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Re: [Authentic_SCA] Trim sources

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  • Arianne de Chateaumichel
    ... Actually, that s not quite true. I can t say anything about Irish fashions, but my primary research focus is 12th century Norman and French fashions.
    Message 1 of 7 , Oct 5, 2003
      Bran asked:
      >>I'm looking for a source for some authentic trim, if such a place exists.
      >>I'm looking for something appropriate for 12th Century Irish, or even

      and Mary answered:
      >Trim per se is not the appropriate decoration. Through virtually all of
      >our period, including the one you cite, embroidery was done directly onto
      >the garment in question. Passementerie is a poor second choice.

      Actually, that's not quite true. I can't say anything about Irish fashions, but my primary
      research focus is 12th century Norman and French fashions. During the 12th century,
      tabletweaving was a fashionable and highly developed craft, utilizing (among and for
      the nobility) silk threads, gold and silver brocading, and even embroidery on the bands
      to bring out details. Pieces have been found attached to the remains of garments from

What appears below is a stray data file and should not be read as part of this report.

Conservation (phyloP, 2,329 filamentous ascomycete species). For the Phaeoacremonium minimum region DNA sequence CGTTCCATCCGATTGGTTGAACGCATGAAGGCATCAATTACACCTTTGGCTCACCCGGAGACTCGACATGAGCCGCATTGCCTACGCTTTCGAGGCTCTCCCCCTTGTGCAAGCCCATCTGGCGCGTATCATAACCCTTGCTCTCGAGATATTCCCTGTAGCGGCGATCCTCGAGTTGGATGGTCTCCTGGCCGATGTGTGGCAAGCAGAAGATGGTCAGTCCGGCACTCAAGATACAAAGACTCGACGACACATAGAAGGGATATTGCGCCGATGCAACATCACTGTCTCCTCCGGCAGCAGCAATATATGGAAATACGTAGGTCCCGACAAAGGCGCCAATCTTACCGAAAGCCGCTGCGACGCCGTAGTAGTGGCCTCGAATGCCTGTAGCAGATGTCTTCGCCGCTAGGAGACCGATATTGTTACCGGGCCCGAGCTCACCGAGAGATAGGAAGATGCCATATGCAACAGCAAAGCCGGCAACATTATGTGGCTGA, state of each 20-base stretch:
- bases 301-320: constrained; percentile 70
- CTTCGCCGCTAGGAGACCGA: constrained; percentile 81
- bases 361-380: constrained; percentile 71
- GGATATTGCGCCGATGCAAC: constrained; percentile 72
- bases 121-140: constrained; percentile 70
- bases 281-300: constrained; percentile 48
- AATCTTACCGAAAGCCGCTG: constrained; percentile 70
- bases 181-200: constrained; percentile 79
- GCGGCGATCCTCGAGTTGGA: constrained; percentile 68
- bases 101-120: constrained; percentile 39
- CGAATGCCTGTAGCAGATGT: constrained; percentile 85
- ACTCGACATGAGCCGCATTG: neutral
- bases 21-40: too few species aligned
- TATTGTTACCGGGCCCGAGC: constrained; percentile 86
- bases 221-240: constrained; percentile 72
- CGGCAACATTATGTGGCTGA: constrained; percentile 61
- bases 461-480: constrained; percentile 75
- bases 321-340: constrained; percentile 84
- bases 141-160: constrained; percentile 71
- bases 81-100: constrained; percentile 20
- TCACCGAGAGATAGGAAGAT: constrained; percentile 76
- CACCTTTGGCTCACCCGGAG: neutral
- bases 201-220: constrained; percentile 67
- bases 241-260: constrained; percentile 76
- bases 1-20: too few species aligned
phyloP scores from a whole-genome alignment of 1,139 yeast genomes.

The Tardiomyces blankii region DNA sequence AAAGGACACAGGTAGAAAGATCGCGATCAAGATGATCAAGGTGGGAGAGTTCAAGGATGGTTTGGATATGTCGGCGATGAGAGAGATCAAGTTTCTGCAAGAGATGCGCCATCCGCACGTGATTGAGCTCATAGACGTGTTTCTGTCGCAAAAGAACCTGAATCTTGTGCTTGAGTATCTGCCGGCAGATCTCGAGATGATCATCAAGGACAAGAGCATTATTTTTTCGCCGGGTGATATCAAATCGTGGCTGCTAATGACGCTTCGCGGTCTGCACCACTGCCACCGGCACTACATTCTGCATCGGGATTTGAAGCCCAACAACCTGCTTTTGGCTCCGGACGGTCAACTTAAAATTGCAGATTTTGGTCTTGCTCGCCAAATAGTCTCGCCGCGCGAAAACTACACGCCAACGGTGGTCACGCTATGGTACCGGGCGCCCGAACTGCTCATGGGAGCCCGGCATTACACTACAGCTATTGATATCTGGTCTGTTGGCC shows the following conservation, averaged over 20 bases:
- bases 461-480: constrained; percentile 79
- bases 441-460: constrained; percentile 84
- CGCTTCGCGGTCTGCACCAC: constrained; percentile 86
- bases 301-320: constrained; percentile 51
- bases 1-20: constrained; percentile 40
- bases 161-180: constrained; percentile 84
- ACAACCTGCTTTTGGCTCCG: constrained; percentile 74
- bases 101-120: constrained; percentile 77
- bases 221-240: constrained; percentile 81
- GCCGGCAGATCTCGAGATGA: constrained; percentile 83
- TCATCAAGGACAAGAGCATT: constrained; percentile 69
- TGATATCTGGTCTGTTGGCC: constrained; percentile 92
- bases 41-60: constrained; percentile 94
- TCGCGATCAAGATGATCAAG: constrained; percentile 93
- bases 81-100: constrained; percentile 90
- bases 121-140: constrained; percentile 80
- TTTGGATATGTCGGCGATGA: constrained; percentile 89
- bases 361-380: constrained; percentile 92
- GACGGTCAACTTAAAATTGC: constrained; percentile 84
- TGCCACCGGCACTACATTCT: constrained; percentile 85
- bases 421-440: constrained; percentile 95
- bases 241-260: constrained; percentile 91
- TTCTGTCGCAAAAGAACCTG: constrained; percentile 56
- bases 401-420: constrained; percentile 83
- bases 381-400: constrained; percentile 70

the period, and the trims are exquisite! The bands we see on statues and in
      illuminations could quite plausibly also be tabletweaving (same general look as the
      extant pieces, but usually with less detail) and are definitely used as _trim_.

      I've been sketching out patterns I find in my research, and really need to get them up
      on my website in the near future. There are quite a few geometrics: lattices, diamonds,
      diagonals, "X's in boxes", and chevrons. There are also quite a few circles, ovals,
      lemons, leaves, fleurs-de-lis, and half-quatrefoils.

      If you're not ready to take up tabletweaving, I would suggest you visit my favourite trim
      merchant, Calontir Trim <www.calontirtrim.com>. All the "good substitutes" I've found
      came from him.

      Even if one was doing embroidery instead of tabletweaving (or other narrow woven
      works), there is plenty of documentation out there for the embroidery being done onto a
      second piece of fabric that is later attached to the garment fabric. We just don't know
      whether that was a case of choosing the layered approach or if the embroidered edge
      was cut off an old garment that had originally been made with the embroidery on the
      fabric of the garment itself. In any case, you won't go wrong doing your embroidery on
      a band of fabric that you apply to your garment later. And since the backs of your
      stitching will be enclosed, the work will age better.

      Your Servant,
      Honourable Lady Arianne de Chateaumichel

      Shire of Starhaven,
      Kingdom of Trimaris

      On the web at <http://www.chateau-michel.org>
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